The effectiveness of the pill: How long does it take to work?

Let's examine exactly what "effectiveness" means.
Written by
Rachael Belfield
Reviewed by
Last updated on
June 3, 2024
min read
The Pill Effectiveness: How Long Does It Take to Work? | Kin Fertility
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More than 80% of Australian women use oral contraceptive pills [1]. But it's the almighty combination birth control pills that take the winnings for the most favoured form of birth control. For over 60 years, the pill has been preventing millions of pregnancies with an effectiveness rate of 99% [2].

The pill is non-invasive, convenient and affordable. Hard to beat, right?

The effectiveness of the pill is incredibly high, marred only by a few instances including human error (i.e. if you forget to take a pill). But did you know that to keep birth control's effectiveness up, you have to be strategic about when you start taking the pill?

This will also be dependent on which kind of pill you take. So, while birth control pills are the option we reach for the most, let's examine exactly what "effectiveness" means.

Types of birth control pills

There are 2 types of birth control pills. Both pills prevent pregnancy with high effectiveness rates, but both work in different ways.

The combined pill

This is the pill invented in 1960: the OG, revolutionary, explosive push of progress for women's reproductive choices.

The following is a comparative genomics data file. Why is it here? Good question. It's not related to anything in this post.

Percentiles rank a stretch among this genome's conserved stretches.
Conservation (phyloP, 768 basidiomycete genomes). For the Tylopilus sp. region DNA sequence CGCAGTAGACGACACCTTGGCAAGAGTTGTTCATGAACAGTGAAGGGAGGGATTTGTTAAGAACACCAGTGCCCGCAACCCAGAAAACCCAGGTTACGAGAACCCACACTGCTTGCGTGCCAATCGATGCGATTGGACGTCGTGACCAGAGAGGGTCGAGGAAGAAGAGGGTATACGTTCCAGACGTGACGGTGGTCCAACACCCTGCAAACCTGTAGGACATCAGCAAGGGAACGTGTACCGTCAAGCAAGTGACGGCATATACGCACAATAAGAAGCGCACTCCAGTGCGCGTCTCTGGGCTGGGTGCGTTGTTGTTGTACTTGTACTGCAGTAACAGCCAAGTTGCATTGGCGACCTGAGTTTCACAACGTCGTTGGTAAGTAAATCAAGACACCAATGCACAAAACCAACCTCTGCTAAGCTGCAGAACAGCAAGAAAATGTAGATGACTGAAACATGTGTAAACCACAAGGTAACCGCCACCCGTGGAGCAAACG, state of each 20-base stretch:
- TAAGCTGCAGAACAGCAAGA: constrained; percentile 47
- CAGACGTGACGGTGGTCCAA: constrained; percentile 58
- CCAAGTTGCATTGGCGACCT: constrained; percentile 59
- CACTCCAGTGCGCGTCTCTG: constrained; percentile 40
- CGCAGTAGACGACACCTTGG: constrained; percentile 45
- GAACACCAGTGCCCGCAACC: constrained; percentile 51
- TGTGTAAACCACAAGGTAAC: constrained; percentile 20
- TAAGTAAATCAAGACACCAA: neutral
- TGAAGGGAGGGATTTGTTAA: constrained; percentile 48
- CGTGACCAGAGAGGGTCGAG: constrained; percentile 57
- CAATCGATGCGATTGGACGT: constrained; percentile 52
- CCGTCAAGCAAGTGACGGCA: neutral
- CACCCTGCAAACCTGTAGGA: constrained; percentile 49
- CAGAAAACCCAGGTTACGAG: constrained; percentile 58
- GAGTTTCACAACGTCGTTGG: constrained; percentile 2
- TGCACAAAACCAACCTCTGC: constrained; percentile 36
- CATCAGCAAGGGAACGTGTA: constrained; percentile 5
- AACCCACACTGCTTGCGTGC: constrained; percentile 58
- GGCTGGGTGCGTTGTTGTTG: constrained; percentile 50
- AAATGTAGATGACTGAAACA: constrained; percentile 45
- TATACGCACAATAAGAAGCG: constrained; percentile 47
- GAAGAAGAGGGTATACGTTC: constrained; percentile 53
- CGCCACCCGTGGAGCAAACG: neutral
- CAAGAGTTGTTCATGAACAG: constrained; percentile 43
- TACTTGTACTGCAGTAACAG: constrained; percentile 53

Quite simply, the combined pill contains artificial versions of the female hormones oestrogen and progesterone. These hormones are produced naturally in the ovaries, which perform different functions during different stages of a woman's cycle.

A 28-day pack of combination pills will also include 7 placebo pills (also known as inactive pills or "sugar pills" as they are usually made from sugar) in order for women to continue having their period. While taking the pill continuously and skipping your period is perfectly safe, it might be good to check with your doctor to see how that might impact your body.

The mini pill

The mini pill is the combined pill's oestrogen-less counterpart. It contains a synthetic version of the female hormone progesterone, called progestin. This is an excellent alternative for women who might have negative physical side effects from the added oestrogen in the combined pill.

Unlike the combined pill, there is no 7-day break for your period to come through. The mini pill often leaves people without a period at all, but this is different for every person (some people still bleed).

In a nutshell, with the help of a low dose of progestin, the body works really hard to stop the egg from being fertilised.

How do birth control pills work to prevent pregnancy?

The combined pill prevents pregnancy in a few ways:

  1. The release of oestrogen and progesterone will halt ovulation (the release of an egg from your ovaries each month). This means an egg is not released from the ovaries into the fallopian tubes for fertilisation.